Sign up

Beaver habitat models for use in Illinois streams.
Although beavers are widely distributed in Illinois, their relative abundance varies among watersheds. We investigated the spatial distribution of beaver (Castor canadensis) colonies along the Embarras River in central Illinois, then tested two existing habitat models and developed a new logistic regression model to better assess the habitat requirements of this species. We located and mapped 125 colonies on the river, a mean of 0.40 colonies/ km. Colonies tended to be uniformly distributed with a disproportionate number occurring one km apart. Of two habitat models tested, scores developed using the Habitat Suitability Index (HSI) model did not correlate with colony density ([r.sup.2] = 0.111; P = 0.588), but scores developed using a Missouri model did correlate with density ([r.sup.2] = 0.578; P = 0.002). Our logistic regression model ([r.sup.2] = 0.584, P = 0.014) indicated that the presence of beavers was positively correlated with sapling abundance near the river and width of the riparian zone, but negatively correlated with river gradient and road density. Intraspecific competition and changing environment appeared to be the primary forces influencing the spatial distribution of beavers along the river.

Key words: beaver, Castor canadensis, habitat models, logistic regression, HSI model

Article Type:
Beavers (Models)
Habitat (Ecology) (Models)
Rivers (Environmental aspects)
Cox, Daniel R.
Nelson, Thomas A.
Pub Date:
Name: Transactions of the Illinois State Academy of Science Publisher: Illinois State Academy of Science Audience: Academic Format: Magazine/Journal Subject: Science and technology Copyright: COPYRIGHT 2009 Illinois State Academy of Science ISSN: 0019-2252
Date: Jan, 2009 Source Volume: 102 Source Issue: 1-2
Geographic Scope: Illinois Geographic Code: 1U3IL Illinois
Accession Number:
Full Text:

The beaver (Castor canadensis) is an ecologically important keystone species capable of altering plant communities and creating vital wetlands through herbivory and water impoundment (Broschart et. al., 1989). Beavers are valued for their fur, but can be costly nuisances when their foraging damages valuable trees and dams cause flooding of roads and crops. Beaver populations have increased dramatically in Illinois during the past 30 years, but they are not distributed uniformly across the state and abundance varies regionally (Hoffmeister, 1989). Previous research showed that aerial surveys can be useful tools for comparing the relative abundance of this species in some watersheds (Woolf et al., 2003). However, these surveys can be problematic in stream habitats (which account for ~84% of all beaver habitat in southern Illinois) because fluctuating water level and tree canopy often obscure bank dens and food caches reducing the detectability of beavers (Woolf et al., 2003).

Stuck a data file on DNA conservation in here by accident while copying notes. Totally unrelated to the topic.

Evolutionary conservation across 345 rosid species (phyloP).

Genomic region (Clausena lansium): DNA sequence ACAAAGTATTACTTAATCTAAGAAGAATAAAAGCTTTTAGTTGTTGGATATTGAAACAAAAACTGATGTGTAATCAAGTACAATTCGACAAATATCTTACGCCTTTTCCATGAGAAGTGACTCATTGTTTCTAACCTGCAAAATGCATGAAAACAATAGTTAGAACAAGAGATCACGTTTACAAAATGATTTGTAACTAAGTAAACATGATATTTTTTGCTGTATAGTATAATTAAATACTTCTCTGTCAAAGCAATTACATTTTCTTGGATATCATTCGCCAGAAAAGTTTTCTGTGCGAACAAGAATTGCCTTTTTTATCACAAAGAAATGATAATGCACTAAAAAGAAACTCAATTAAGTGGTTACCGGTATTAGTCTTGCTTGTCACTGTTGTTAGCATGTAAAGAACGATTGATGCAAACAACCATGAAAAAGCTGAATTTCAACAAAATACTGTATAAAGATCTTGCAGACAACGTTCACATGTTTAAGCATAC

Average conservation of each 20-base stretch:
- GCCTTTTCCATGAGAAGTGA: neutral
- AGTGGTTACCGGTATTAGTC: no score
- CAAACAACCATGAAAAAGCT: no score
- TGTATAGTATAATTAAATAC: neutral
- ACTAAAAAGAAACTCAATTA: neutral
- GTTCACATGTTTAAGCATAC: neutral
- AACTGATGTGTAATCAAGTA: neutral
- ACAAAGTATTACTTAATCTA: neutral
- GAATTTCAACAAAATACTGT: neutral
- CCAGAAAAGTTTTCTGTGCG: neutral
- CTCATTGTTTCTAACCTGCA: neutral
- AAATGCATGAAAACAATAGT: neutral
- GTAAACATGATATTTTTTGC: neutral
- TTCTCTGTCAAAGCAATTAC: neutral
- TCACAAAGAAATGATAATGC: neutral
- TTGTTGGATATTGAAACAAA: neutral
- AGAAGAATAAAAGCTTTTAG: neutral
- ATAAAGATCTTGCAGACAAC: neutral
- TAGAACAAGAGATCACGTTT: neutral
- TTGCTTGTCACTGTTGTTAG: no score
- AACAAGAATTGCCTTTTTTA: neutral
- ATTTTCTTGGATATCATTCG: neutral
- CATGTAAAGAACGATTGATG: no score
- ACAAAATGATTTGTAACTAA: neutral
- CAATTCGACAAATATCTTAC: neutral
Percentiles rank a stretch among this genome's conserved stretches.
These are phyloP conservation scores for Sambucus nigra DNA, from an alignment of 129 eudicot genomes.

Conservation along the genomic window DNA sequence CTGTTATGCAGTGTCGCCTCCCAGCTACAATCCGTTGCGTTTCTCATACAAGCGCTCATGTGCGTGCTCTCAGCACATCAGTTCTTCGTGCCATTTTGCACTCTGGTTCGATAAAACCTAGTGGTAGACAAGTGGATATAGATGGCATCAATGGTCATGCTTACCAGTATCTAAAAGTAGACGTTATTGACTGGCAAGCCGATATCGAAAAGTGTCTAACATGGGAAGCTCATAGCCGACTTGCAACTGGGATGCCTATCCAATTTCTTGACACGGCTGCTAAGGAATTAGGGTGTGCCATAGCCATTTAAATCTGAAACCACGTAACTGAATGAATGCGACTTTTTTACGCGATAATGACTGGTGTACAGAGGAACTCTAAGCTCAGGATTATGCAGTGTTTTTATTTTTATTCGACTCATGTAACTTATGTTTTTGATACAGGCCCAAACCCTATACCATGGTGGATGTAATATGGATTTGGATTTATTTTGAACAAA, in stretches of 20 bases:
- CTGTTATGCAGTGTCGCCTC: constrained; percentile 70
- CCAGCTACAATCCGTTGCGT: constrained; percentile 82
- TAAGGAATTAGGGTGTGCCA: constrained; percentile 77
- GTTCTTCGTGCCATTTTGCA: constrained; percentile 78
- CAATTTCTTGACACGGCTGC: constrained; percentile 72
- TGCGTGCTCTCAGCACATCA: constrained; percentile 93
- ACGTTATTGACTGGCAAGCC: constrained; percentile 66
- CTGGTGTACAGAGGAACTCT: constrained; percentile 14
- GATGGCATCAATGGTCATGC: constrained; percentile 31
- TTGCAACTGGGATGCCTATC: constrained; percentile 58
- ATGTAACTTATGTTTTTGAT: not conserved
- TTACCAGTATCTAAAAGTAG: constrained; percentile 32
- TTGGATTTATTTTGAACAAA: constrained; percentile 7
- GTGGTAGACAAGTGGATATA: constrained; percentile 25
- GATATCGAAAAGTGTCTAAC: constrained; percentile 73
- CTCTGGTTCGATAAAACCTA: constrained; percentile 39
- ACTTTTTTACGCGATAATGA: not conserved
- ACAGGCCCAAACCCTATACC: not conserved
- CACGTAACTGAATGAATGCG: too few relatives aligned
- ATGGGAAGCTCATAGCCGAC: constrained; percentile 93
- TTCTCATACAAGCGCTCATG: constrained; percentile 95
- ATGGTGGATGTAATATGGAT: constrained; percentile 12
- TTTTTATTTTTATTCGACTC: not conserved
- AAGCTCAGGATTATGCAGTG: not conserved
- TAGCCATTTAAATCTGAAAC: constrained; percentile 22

We investigated whether beaver-habitat models could be useful alternatives for predicting habitat quality and relative abundance of beavers in Illinois' streams. Our objectives were to: (1) map and quantify the distribution of beaver colonies, (2) test the efficacy of two existing models for predicting relative abundance, the Habitat Suitability Index (HSI) model and a Missouri habitat model, and (3) develop a new logistic regression model to predict relative abundance of colonies in Illinois' rivers.


Study area

This study was conducted on the Embarras River in east-central Illinois, one of 9 major watersheds in Illinois. The river is typical of many Illinois rivers, is moderate-sized with a low gradient, and drains a large, flat watershed heavily impacted by agriculture. Water levels can fluctuate dramatically in part because the agricultural drainage systems move water quickly from crop fields. Over 50% of the river is classified as "biologically significant", a designation reserved for Illinois' highest quality streams (Wiggers, 1998).

Measuring habitat variables

Locations of all beaver colonies were mapped during November 2001--February 2002 when bank dens, food caches, and chewed trees were most evident. The entire river was searched thoroughly during this period by canoe and on foot. Most colonies were identifiable based on the presence of dens in close proximity to food caches. When dens were not visible, a colony was defined as a stream segment >300 m in length with fresh sign (Robel et al., 1993). The location of each active colony was recorded in Universal Transverse Mercator (UTM) coordinates using a global positioning system (GPS) and marked on a 7.5-minute United States Geological Survey (USGS) topographic map.